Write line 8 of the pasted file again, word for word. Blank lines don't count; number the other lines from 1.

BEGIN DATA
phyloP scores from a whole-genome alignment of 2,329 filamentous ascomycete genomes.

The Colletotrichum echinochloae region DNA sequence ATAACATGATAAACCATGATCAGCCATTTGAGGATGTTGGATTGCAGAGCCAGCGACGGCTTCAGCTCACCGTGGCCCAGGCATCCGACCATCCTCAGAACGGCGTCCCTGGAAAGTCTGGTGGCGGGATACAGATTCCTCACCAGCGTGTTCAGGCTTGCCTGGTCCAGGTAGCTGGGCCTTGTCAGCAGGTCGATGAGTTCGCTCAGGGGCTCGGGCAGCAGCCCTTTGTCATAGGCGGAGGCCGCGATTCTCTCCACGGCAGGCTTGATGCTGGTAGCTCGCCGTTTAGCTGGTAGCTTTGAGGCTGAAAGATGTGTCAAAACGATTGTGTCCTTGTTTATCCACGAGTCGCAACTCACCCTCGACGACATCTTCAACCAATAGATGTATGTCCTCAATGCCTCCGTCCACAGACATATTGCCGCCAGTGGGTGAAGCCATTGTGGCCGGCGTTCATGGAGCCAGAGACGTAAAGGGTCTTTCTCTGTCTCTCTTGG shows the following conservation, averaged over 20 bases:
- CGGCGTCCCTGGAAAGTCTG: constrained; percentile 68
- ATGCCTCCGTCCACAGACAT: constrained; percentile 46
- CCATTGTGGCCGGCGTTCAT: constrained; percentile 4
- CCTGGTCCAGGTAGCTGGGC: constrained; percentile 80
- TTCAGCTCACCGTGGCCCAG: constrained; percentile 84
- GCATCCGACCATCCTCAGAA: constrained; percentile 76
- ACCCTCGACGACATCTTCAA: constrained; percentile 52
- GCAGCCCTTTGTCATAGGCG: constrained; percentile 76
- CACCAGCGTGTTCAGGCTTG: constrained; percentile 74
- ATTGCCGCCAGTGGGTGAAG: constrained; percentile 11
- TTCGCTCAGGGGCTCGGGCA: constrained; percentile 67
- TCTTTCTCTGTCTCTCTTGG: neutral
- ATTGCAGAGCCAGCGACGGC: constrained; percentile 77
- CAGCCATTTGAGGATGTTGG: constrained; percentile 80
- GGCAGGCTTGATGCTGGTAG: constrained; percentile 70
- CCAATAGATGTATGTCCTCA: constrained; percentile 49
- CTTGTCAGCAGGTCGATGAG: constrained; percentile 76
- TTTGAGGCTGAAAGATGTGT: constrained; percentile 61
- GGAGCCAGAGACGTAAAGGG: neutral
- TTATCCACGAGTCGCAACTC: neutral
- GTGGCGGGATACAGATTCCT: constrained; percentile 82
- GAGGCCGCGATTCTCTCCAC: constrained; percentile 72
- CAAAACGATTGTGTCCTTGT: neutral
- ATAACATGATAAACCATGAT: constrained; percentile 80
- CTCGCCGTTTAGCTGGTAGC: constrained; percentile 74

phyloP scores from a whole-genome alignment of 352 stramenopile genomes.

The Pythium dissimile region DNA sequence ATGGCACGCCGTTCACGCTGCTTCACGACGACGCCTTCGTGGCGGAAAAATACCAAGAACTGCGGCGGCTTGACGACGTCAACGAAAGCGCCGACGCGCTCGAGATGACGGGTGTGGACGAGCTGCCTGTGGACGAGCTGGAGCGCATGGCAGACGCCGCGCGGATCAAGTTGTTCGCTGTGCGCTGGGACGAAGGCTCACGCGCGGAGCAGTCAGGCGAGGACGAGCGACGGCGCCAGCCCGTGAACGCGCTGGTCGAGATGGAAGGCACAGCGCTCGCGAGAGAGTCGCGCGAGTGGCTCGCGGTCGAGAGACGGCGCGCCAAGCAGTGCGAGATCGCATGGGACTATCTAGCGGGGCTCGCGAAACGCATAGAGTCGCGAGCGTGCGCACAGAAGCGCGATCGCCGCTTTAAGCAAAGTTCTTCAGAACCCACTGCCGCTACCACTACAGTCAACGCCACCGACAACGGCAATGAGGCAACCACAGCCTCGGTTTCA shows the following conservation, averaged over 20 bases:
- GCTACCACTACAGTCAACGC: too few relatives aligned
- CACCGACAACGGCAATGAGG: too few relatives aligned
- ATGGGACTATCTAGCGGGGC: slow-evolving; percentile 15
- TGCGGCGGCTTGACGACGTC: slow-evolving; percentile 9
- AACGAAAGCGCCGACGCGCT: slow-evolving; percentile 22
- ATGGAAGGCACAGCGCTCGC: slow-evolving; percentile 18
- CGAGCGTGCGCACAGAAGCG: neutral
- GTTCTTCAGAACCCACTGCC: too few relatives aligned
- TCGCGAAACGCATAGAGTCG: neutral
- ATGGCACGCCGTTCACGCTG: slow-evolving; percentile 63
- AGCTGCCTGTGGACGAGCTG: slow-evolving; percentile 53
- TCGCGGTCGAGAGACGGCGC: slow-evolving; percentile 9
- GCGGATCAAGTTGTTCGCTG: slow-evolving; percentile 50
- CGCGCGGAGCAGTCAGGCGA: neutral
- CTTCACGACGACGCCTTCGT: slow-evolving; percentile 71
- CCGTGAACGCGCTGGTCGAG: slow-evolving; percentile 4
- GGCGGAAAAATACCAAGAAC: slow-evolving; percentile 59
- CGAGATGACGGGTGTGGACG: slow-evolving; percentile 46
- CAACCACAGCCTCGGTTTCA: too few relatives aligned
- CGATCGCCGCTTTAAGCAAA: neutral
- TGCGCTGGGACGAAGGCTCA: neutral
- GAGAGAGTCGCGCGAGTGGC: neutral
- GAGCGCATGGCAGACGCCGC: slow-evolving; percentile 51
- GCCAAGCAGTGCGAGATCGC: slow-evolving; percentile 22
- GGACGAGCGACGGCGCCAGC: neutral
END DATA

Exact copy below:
- GCATCCGACCATCCTCAGAA: constrained; percentile 76